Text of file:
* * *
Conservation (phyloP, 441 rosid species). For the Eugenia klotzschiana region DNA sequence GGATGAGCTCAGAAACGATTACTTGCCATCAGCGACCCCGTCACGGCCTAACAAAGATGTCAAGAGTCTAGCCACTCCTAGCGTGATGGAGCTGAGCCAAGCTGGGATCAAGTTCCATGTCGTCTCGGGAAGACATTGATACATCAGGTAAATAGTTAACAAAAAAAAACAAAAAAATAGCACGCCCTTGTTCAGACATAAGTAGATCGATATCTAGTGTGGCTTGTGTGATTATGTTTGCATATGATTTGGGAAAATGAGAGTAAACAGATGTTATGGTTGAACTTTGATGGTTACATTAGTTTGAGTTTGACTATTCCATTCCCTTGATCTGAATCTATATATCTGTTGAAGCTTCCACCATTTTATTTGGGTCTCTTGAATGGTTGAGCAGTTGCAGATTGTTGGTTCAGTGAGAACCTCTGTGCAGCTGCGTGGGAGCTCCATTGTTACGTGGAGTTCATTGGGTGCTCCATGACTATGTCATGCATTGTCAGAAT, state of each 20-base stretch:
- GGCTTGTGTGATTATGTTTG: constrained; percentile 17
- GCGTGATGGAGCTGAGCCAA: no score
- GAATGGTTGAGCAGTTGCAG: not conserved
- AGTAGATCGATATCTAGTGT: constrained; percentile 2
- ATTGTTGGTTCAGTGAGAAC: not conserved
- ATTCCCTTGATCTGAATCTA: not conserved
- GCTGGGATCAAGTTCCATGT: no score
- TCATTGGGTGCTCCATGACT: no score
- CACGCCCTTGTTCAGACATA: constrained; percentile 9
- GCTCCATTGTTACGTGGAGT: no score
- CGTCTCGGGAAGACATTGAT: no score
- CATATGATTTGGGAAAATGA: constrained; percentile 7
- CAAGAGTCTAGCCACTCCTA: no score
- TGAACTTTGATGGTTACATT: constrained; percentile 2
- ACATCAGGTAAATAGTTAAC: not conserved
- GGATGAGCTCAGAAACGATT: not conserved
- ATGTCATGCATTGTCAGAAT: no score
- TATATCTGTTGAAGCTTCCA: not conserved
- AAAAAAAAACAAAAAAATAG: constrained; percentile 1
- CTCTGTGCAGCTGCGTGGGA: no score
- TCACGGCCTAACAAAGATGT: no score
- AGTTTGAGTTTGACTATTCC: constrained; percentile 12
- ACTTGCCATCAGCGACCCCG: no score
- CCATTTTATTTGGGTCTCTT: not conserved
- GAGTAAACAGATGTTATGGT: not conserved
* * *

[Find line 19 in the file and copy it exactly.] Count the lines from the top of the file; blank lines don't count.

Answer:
- TATATCTGTTGAAGCTTCCA: not conserved